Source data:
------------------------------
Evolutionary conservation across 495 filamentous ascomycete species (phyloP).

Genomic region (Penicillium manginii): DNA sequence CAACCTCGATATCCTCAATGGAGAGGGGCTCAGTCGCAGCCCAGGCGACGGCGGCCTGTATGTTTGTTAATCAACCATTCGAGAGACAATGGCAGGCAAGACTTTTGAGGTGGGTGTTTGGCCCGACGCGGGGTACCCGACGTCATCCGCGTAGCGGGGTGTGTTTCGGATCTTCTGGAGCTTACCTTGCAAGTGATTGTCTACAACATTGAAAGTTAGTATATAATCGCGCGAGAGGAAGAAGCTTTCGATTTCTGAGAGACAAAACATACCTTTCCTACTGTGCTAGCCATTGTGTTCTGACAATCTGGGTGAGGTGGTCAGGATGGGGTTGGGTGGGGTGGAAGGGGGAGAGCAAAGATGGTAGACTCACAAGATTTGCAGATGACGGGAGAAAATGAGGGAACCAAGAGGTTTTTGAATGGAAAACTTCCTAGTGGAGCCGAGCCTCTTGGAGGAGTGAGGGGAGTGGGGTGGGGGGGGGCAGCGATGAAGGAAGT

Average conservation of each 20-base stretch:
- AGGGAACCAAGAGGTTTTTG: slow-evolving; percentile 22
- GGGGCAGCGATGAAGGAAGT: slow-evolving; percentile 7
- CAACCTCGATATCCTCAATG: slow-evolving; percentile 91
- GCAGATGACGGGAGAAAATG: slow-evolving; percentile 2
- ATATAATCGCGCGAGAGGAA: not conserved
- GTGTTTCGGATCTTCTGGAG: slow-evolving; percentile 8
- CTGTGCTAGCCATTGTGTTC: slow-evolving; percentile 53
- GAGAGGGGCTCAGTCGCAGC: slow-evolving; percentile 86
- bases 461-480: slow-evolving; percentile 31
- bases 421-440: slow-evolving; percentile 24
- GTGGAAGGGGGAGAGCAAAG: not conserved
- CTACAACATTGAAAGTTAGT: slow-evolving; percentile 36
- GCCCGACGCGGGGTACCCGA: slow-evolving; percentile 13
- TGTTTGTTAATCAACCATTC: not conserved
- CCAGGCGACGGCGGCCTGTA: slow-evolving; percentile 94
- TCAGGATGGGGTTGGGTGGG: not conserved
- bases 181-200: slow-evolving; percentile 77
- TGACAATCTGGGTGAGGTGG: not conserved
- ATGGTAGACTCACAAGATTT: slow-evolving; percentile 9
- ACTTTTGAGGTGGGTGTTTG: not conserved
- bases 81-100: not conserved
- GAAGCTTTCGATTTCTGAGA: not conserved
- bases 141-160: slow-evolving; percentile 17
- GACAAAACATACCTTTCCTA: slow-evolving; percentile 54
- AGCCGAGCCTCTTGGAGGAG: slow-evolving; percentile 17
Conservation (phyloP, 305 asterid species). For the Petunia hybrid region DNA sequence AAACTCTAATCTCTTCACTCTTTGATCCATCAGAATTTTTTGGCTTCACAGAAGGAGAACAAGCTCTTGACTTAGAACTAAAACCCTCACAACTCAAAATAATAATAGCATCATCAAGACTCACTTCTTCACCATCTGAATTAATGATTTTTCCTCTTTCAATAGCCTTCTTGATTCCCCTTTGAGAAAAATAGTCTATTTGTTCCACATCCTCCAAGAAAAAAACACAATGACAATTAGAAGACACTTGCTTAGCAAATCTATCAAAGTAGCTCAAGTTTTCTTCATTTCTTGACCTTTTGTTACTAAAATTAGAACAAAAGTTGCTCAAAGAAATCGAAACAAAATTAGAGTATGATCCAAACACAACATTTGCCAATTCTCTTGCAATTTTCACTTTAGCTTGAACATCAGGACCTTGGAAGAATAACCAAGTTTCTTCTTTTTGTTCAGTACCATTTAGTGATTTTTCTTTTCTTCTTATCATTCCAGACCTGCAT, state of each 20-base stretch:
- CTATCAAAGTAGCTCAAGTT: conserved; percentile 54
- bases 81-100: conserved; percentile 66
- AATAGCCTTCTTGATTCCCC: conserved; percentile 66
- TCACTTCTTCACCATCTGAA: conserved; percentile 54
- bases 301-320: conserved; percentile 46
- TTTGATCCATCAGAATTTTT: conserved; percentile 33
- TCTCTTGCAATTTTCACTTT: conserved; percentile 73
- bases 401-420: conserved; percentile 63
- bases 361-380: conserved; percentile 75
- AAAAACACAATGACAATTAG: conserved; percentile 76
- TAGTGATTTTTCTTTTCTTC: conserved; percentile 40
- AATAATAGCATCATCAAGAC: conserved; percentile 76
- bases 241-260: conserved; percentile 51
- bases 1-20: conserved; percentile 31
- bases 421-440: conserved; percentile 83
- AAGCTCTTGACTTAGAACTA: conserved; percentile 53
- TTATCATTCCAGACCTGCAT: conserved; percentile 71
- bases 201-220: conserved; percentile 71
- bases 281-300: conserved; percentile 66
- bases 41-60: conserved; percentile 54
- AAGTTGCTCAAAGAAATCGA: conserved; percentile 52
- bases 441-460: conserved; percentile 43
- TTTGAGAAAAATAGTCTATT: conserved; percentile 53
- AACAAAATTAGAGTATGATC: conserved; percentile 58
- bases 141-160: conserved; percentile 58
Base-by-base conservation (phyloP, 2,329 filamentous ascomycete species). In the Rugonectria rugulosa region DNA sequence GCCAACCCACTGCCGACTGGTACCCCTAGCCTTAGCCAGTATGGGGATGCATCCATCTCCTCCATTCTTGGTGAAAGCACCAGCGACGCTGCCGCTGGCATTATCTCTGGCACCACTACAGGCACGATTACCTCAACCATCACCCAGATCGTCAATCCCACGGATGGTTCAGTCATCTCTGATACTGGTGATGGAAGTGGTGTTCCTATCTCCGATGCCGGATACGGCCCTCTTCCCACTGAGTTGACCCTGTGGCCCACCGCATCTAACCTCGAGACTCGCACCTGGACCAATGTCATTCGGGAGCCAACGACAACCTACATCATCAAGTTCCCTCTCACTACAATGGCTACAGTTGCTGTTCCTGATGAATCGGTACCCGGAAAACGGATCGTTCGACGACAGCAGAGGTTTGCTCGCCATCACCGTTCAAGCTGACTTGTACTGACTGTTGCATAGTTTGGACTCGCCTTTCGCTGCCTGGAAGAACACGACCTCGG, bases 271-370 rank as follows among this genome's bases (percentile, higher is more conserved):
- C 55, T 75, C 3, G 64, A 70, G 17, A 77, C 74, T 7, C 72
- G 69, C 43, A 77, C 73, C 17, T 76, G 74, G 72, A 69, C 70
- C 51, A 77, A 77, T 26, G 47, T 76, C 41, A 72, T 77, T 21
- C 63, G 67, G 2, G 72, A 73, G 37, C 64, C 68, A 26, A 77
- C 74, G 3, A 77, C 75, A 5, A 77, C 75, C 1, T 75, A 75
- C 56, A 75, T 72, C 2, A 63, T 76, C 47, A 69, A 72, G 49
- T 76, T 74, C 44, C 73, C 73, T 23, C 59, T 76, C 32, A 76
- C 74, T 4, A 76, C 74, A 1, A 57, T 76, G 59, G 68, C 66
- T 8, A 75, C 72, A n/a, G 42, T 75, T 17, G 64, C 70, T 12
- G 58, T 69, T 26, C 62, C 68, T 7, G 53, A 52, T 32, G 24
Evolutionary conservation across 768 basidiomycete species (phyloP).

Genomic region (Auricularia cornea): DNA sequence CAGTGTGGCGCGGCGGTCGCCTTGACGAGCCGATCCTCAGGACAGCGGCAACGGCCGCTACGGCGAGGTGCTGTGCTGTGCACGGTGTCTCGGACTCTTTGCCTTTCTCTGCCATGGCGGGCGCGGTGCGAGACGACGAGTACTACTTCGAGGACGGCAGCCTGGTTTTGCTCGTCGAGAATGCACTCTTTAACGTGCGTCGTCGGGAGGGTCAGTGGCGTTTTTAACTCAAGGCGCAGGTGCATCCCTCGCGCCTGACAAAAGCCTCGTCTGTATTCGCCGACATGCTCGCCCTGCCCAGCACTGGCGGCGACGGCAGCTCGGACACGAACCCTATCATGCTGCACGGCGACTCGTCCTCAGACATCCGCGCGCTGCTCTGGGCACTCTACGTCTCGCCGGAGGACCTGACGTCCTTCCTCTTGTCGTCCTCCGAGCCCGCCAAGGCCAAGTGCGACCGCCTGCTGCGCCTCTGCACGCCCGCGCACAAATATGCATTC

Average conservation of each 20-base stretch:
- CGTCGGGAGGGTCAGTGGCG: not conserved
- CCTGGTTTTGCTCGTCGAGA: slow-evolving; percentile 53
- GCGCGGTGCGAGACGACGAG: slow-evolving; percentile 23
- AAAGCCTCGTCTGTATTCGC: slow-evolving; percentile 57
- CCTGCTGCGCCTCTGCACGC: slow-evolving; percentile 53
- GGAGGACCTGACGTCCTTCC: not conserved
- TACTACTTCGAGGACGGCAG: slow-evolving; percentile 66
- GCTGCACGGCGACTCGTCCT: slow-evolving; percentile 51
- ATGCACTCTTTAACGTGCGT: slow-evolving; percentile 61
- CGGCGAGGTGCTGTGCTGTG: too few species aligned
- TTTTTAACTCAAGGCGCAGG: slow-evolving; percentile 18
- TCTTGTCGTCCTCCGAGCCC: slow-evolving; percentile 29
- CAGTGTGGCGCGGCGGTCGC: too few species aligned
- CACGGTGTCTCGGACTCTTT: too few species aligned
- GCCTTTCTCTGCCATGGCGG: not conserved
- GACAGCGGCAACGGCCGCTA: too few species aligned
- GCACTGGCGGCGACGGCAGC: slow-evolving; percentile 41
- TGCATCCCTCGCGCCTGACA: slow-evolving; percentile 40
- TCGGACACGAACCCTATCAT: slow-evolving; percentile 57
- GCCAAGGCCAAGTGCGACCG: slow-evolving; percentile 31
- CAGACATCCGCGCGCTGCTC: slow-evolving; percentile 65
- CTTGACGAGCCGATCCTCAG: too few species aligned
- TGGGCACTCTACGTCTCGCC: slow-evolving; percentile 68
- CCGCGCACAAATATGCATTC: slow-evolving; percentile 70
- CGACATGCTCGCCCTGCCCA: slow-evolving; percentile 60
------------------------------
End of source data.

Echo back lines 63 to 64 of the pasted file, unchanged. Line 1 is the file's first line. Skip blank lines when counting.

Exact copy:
- C 74, T 4, A 76, C 74, A 1, A 57, T 76, G 59, G 68, C 66
- T 8, A 75, C 72, A n/a, G 42, T 75, T 17, G 64, C 70, T 12